Mark Murray of Port Alberni gazes over Cox Lake, a small but nourishing body of water fronting farmland on Franklin River Road, and talks about the history of the property that has been in his family since well before he was born.
Now 68, Murray says he has lived here all his life. “It’s my parent’s original property. I’ve lived here since day one.”
The land encompasses more than three acres, with a couple of houses and 3,000 blueberry bushes that comprise Cox Lake Blueberry Farm. Murray at one time owned a Cessna 172 aircraft on floats that he landed on the lake when its borders were larger.
Murray and his wife Jeannie are back working their farm after 17 years away. They have taken over the business from Nash and Seva Dhaliwal, who leased the farm from the Murrays and operated it on their behalf.
Mark Murray planted the blueberry fields 30 years ago. A logger at the time, he responded to criticism from people that the forestry industry was taking from the land by planting three acres of blueberry bushes and getting into farming as a side business. It took three years of cultivation and patience before the bushes began producing berries: now they produce a steady 16,000 kilograms (35,000 pounds) of berries annually—and probably another 7,000 kg (15,000 pounds) that birds, deer and rabbits consume.
“Back then it was really tough to sell blueberries, period. Nowadays, anybody that has diabetes…or is fighting cancer, it’s healthy for them because of the antioxidants,” says Murray.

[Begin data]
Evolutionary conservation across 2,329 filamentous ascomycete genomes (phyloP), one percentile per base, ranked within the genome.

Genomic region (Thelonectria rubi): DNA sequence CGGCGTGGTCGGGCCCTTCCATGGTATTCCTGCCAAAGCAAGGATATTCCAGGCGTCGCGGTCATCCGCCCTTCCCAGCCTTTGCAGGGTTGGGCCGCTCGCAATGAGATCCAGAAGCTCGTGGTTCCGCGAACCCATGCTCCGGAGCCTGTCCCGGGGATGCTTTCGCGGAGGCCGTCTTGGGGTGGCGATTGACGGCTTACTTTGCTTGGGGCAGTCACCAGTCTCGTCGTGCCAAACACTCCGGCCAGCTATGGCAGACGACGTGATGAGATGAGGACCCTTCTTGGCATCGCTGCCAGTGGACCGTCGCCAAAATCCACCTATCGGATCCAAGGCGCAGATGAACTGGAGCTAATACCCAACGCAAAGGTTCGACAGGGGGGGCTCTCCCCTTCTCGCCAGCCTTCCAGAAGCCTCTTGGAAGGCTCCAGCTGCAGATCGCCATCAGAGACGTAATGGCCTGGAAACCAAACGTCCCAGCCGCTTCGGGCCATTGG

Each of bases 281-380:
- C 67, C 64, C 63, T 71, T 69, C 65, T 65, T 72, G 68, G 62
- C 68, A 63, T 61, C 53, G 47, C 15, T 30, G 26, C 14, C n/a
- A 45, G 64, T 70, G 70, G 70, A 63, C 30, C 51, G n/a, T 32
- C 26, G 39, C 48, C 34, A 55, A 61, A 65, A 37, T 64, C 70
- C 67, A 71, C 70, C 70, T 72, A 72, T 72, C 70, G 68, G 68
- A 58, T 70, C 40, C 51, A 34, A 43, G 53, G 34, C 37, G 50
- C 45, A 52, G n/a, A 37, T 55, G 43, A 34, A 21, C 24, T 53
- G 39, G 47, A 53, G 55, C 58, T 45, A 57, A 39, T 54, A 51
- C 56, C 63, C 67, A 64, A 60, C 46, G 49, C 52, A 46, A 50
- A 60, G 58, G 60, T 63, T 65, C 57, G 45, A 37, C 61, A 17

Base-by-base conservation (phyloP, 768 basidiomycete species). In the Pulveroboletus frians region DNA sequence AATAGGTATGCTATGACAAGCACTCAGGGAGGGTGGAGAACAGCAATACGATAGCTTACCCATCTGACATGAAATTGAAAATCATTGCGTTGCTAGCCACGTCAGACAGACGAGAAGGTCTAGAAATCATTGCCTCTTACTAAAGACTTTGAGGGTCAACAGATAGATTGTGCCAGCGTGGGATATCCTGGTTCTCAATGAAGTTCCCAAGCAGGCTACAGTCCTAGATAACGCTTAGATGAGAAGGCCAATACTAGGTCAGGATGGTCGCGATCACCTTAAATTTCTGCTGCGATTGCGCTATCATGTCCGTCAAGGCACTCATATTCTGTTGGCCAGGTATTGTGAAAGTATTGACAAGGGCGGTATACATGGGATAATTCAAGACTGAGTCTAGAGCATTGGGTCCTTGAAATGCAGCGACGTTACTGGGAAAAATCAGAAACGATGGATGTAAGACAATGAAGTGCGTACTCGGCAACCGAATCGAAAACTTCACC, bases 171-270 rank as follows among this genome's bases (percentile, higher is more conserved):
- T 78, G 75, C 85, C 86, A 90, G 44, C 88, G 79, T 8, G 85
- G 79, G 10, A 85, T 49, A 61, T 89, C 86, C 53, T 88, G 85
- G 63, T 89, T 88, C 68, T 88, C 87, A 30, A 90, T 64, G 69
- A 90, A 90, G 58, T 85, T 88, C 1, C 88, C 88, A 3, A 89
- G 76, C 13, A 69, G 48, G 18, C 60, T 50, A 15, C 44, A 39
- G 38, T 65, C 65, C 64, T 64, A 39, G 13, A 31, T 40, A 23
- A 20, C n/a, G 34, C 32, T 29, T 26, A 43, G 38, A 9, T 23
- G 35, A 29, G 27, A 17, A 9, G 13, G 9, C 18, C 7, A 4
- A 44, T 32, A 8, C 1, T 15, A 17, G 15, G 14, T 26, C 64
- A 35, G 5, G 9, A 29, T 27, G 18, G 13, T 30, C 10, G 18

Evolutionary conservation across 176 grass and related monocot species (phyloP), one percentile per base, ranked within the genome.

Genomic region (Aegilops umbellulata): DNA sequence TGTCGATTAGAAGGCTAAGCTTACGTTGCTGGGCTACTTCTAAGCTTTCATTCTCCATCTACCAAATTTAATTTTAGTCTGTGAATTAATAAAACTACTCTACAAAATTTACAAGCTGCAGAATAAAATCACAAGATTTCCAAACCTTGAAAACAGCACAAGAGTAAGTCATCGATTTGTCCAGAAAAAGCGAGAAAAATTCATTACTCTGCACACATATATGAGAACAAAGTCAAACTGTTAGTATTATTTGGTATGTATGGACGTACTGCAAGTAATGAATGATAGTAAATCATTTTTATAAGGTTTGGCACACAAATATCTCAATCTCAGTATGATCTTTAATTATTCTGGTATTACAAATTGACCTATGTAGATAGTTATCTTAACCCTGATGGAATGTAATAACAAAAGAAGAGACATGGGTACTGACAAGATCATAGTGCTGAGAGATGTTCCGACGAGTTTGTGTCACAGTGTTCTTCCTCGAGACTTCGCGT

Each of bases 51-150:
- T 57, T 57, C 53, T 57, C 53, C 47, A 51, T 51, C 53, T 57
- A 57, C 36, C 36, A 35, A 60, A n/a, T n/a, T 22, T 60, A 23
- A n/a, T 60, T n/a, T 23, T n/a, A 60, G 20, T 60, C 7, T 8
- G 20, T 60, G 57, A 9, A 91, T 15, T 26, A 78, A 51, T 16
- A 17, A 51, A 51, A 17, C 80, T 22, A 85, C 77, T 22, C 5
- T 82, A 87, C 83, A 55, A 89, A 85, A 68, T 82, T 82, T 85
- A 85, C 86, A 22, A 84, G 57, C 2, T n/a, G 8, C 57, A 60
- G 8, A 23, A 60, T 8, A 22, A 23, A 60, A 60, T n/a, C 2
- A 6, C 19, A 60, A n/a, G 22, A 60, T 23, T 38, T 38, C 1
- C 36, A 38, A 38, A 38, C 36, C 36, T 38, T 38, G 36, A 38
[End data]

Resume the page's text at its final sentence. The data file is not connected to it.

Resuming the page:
“They’re a good health food. The new world now, people are starting to get back into farming in your backyard or whatever.”
Walking down the well-worn path beside his blueberry bushes, Murray talks about the varieties he planted, and which one he prefers. A portion of the bushes are called blue crop, and they provide commercial businesses like Naesgaard’s Farm Market, Quality Foods and the weekend farmers’ markets with plump blueberries. The U-pick portion is the Northland variety, which produces smaller, but in Murray’s opinion, sweeter berries.
He said having the lake right next to the farm helps keep the area cooler, but the “heat dome” that hit with record high temperatures in June cost him about 10 percent of his berries this year. “They cooked on the vine,” he said.
He says Nash and Seva Dhaliwal did a good job looking after the farm, and it thrived. Nash and Mark worked together as loggers at Sproat Lake Division. Murray went on to work at Franklin River Division, while Nash was forced to retire. He, Seva and their kids had already spent several seasons picking berries, and Murray offered Nash the opportunity to run the farm while he concentrated on forestry.
The original agreement, said Murray, was that Dhaliwal would run the farm until Murray was ready to retire from logging. That time came this year.
Murray is content to be back at the farm, giving the bushes the year-round attention that they need. He ran the farm for the first 13 years, building up a clientele and selling his berries for 40 cents per pound (now they are $3 per pound ready-picked, or $2.60 for u-pick).
Murray continues to give back with his blueberry farm, this time to the community. He has had volunteers with the Port Alberni Shelter Society Farm picking berries, and whatever they harvested they kept to feed people within their system, he said.
He encourages families to come out with their buckets and bags (buckets are also available to borrow) and pick berries for their own tables.
Cox Lake Blueberry Farm is located at 285 Franklin River Road. Take Anderson Avenue toward China Creek, turn left onto Franklin River Road and the farm is approximately two kilometres down the road (look for the sign that says “blueberries”). The farm is open from 9 a.m. to 5 p.m. seven days a week during the summer, until the growing season is finished.